// Displays: true```

By default, the order of the elements has to match in the two arrays. If you don't care whether the order of the elements matches, you can specify a third parameter for the `equals( )` method; a Boolean value indicating whether or not the order should be disregarded:

```var letters1:Array = ["a", "b", "c", "d"];
var letters2:Array = ["b", "a", "d", "c"];
trace(ArrayUtilities.equals(letters1, letters2));
// Displays: false
trace(ArrayUtilities.equals(letters1, letters2, true));
// Displays: true```

The `equals( )` method is fairly simple. The code is explained in the comments in the following code block:

```public static function equals(arrayA:Array,
arrayB:Array,
bNotOrdered:Boolean):Boolean {

// If the two arrays don't have the same number of elements,
// they obviously are not equivalent.
if(arrayA.length != arrayB.length) {
return false;
}

// Create a copy of each so that anything done to the copies
// doesn't affect the originals.
var arrayACopy:Array = arrayA.concat( );
var arrayBCopy:Array = arrayB.concat( );

// If the order of the elements of the two arrays doesn't
// matter, sort the two copies so the order of the copies
// matches when comparing.
if(bNotOrdered) {
arrayACopy.sort( );
arrayBCopy.sort( );
}

// Loop through each element of the arrays, and compare them.
// If they don't match, delete the copies and return false.
for(var i:int = 0; i < arrayACopy.length; i++) {
if(arrayACopy[i] != arrayBCopy[i]) {
delete arrayACopy;
delete arrayBCopy;
return false;
}
}

// Otherwise the arrays are equivalent.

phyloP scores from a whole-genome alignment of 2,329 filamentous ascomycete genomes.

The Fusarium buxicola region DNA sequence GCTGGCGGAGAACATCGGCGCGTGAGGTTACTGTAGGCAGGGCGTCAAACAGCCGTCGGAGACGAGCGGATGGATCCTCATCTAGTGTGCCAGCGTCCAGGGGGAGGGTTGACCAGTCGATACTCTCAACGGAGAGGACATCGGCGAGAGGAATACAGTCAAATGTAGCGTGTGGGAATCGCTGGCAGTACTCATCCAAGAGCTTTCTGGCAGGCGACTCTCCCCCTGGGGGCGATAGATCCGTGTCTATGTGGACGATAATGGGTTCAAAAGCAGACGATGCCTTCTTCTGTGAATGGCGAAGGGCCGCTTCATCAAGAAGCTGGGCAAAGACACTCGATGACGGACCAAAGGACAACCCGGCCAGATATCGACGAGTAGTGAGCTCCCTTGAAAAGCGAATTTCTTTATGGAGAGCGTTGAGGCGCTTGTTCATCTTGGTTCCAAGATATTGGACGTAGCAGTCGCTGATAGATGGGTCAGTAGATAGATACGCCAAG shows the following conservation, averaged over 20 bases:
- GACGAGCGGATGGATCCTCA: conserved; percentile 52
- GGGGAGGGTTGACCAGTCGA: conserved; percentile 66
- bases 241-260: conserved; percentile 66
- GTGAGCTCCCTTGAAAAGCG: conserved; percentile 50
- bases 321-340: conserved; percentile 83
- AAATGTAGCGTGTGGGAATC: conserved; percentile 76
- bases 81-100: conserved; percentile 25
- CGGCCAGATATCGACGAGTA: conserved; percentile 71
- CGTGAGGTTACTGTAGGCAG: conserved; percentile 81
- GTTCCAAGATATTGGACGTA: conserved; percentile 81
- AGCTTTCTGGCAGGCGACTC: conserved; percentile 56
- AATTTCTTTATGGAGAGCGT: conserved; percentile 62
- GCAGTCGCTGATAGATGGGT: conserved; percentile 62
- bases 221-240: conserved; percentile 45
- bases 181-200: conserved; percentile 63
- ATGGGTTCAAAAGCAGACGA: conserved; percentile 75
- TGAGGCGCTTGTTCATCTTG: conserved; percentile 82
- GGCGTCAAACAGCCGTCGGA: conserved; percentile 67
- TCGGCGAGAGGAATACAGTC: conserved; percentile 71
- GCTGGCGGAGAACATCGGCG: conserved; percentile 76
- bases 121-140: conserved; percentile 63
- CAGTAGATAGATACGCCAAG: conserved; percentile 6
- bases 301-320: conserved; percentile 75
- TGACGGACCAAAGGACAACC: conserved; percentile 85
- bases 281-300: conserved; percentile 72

// So delete the copies and return true.
delete arrayACopy;
delete arrayBCopy;
return true;
}```

## Section 5.15: Creating an Associative Array

### Problem

You want to create an array that uses named elements instead of numbered indexes.

### Solution

Create an associative array.

### Discussion

When working with sets of data in which each element has a specific meaning or importance, a typical, number-indexed array doesn't always suffice.

For example, if you are working with a set of data such as the names of members of a committee, a number-indexed array is sufficient:

`var aMembers:Array = new Array("Franklin", "Gina", "Sindhu");`

However, if each member of the committee plays a special role, a standard array offers no way to indicate that. To address the issue, you can use an `associative array`. In some languages, this is called a `hash table`. In ActionScript, it is actually just an instance of the `Object` class. An associative array uses named elements rather than numeric indexes. The names used to refer to elements are often called `keys` or `properties`. The keys can give a meaningful context to the associated element value.

You can create an associative array in ActionScript by using `object literal notation` or adding elements to an object. Despite their name, you don't use the `Array` class to create associative arrays. The `Array` class provides methods and properties that work with number-indexed arrays only--and not with associative arrays. Associative arrays should be instances of the `Object` class. Technically, since the `Object` class is the base class for all ActionScript classes, all ActionScript objects can be used as associative arrays. However, unless you have some specific reason for using another class as an associative array, it is best to simply use the generic `Object` class.

One way you can create an associative array is by using object literal notation. With this technique, use curly braces (`{ }`) to enclose a comma-delimited list of keys and values, which are separated by a colon (`:`), as shown in the following example:

```var memebers:Object = {scribe: "Franklin",
chairperson: "Gina",
treasurer: "Sindhu"};```

You can also create an associative array using the following multiline technique with the `Object` constructor. Although the object literal notation is fine for creating small associative arrays in a single step, you should use the `Object` constructor technique for creating larger associative arrays. It improves readability and lets you add properties to an associative array by assigning the properties (keys) on subsequent lines. For example: